Sunday, November 6, 2011

Dive Sentry - See it. Report it.

Dive Sentry - See it. Report it. 

1.2 million active divers from around the world are the eyes and ears of Sanctuaries, set aside areas, and Bio-Spheres.

In the beta testing phase.

The main two elements of this initiative will allow divers to anonymously post fisheries violations from around the world to a central RSS media site which in turn allows the major media, conservation groups, and secondary media (blogs, You Tube) free access to all images, content, and video of violations.

The second element will automatically email regional authorities submitted violations including images and video in english and the native language. Reports will automatically be paired to Google Earth coordinates for ease of tracking.

Dive Sentry is fully integrated on primary social media platforms and has a beta iPhone app that allows divers to upload video, content, and images automatically.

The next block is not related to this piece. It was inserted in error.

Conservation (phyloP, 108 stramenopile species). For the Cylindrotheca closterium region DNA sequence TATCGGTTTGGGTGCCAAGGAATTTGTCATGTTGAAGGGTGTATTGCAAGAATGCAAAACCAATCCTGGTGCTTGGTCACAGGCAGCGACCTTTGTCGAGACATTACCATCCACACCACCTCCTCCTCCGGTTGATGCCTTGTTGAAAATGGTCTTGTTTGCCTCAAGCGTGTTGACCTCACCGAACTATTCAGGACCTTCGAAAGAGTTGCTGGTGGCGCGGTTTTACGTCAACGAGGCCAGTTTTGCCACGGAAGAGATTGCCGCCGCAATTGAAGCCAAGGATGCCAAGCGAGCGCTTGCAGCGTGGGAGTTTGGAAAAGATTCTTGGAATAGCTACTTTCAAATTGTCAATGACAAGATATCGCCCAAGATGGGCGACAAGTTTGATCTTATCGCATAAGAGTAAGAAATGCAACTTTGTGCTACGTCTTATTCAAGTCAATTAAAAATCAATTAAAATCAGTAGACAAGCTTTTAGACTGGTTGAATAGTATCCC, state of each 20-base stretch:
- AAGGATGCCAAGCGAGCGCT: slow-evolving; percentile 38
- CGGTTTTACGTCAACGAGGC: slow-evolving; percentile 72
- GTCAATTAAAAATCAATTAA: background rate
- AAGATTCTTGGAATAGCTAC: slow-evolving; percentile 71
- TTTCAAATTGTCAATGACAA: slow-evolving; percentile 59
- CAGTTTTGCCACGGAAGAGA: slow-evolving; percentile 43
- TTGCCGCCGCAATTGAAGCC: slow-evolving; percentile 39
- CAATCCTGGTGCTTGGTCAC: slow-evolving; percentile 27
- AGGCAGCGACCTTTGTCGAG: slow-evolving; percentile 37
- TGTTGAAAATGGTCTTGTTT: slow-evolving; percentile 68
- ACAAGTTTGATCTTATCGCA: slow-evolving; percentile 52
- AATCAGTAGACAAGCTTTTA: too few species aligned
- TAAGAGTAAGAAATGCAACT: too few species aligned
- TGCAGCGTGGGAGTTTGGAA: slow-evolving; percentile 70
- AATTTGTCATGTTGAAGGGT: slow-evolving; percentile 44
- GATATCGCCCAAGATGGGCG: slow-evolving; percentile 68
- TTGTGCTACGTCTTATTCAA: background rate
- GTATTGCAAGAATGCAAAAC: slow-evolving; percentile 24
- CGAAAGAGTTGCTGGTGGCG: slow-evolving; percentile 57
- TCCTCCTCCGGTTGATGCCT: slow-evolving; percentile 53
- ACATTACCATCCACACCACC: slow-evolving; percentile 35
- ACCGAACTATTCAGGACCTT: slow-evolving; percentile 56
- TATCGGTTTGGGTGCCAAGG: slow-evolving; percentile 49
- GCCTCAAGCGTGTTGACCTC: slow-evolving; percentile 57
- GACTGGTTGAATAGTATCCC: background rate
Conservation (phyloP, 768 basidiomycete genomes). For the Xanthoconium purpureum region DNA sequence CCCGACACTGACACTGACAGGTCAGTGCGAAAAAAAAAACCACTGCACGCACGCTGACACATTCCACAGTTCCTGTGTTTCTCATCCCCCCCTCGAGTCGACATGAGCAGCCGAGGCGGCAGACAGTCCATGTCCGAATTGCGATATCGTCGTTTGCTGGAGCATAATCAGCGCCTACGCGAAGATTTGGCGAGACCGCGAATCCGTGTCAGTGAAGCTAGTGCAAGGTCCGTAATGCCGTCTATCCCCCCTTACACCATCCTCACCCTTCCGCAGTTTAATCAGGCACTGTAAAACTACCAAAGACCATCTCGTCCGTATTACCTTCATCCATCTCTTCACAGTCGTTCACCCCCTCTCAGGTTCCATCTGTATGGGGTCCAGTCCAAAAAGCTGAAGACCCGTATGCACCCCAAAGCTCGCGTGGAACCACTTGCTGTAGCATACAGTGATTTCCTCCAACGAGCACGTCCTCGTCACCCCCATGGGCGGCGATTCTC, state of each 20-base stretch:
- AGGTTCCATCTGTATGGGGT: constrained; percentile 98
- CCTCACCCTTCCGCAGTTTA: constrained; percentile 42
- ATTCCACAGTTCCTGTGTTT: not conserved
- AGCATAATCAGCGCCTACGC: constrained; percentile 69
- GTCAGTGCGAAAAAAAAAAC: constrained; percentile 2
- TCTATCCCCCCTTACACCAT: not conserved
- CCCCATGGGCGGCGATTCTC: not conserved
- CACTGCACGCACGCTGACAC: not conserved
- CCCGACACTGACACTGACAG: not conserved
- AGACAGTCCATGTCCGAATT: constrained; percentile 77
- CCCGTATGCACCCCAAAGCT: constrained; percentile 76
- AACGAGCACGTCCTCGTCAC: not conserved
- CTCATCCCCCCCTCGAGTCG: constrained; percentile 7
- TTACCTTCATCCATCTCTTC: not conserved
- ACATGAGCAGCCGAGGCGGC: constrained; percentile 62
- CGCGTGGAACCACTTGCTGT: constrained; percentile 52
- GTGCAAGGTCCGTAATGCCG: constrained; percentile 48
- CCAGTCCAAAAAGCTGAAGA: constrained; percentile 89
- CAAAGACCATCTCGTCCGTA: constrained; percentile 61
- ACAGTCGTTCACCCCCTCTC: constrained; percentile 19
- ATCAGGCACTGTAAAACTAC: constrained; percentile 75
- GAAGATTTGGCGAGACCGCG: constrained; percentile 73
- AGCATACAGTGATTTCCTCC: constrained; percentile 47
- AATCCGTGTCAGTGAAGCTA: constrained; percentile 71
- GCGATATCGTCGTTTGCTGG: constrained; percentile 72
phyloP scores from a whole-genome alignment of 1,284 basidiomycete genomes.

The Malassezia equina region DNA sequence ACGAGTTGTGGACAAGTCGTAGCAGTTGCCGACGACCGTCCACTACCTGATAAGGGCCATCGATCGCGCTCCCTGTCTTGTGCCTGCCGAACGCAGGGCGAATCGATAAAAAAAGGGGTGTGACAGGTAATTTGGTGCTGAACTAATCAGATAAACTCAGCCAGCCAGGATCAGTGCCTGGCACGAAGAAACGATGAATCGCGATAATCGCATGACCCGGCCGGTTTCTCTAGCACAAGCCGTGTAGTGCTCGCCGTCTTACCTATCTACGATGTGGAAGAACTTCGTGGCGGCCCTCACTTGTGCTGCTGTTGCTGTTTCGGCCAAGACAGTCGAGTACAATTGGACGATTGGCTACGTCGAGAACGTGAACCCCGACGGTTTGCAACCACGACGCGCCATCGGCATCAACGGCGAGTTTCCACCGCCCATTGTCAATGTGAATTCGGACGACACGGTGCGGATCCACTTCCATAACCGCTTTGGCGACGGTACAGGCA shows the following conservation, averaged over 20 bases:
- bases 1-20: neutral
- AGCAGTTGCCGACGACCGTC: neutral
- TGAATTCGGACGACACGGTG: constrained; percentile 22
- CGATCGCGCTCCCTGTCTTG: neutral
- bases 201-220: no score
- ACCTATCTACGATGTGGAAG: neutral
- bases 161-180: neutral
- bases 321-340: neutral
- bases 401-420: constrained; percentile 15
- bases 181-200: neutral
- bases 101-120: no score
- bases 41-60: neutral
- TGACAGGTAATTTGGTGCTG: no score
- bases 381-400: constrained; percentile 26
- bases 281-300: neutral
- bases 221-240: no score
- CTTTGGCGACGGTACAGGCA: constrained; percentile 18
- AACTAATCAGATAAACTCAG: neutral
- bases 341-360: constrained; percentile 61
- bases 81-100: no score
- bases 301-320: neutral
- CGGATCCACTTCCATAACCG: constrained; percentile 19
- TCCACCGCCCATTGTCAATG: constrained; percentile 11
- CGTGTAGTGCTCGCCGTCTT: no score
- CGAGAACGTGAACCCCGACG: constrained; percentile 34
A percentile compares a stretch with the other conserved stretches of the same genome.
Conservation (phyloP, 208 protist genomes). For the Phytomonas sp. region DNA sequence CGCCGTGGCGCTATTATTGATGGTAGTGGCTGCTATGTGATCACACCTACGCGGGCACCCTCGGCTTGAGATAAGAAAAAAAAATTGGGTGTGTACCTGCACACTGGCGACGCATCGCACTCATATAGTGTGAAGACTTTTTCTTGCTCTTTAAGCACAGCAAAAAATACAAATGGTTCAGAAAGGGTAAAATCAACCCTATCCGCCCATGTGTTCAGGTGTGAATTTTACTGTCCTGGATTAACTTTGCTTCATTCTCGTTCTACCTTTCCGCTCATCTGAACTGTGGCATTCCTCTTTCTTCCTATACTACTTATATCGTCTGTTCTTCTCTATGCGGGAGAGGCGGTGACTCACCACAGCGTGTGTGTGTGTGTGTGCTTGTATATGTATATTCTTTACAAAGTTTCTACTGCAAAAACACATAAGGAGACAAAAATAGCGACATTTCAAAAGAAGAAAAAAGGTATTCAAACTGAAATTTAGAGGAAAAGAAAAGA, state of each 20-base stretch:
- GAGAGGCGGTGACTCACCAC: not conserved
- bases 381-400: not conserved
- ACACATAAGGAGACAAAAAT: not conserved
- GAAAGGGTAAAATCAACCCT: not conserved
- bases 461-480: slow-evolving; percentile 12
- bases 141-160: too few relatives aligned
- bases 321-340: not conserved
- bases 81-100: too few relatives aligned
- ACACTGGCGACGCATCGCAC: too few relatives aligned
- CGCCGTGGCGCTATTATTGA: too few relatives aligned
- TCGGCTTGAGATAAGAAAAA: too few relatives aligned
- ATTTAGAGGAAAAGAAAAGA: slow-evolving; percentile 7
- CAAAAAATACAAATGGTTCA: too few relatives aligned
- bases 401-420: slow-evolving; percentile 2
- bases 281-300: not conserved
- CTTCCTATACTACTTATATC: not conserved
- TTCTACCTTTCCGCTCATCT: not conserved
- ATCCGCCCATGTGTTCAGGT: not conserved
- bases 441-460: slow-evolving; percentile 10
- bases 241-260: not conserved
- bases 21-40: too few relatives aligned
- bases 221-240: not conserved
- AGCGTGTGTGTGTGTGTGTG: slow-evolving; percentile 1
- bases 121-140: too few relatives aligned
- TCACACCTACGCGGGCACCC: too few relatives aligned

Dive Sentry enguages the major media with fresh global conservation content daily.

Dive Sentry provides a timeline and archive for regional repeat violations in a public format.

Dive Sentry engages regional agencies responsible for fisheries protections and mgmt automatically.

Dive Sentry - See it. Report it.

CNN Sharks: From predator to prey

Shark Diver was asked to help CNN this summer with an investigative report into the state of sharks.

The team, featuring CNN's Kaj Larsen, was introduced to the sharks of the Bahamas by Luke Tipple the Director of the Shark-Free Marinas Initiative. The Bahamas remains one of the most forward thinking governments in the Caribbean when it comes to sharks, conservation, and commercial shark diving efforts.

This is why we do conservation pieces for sharks and when it comes to shark conservation media it doesn't get much better than this. Kudos to everyone who worked on this piece: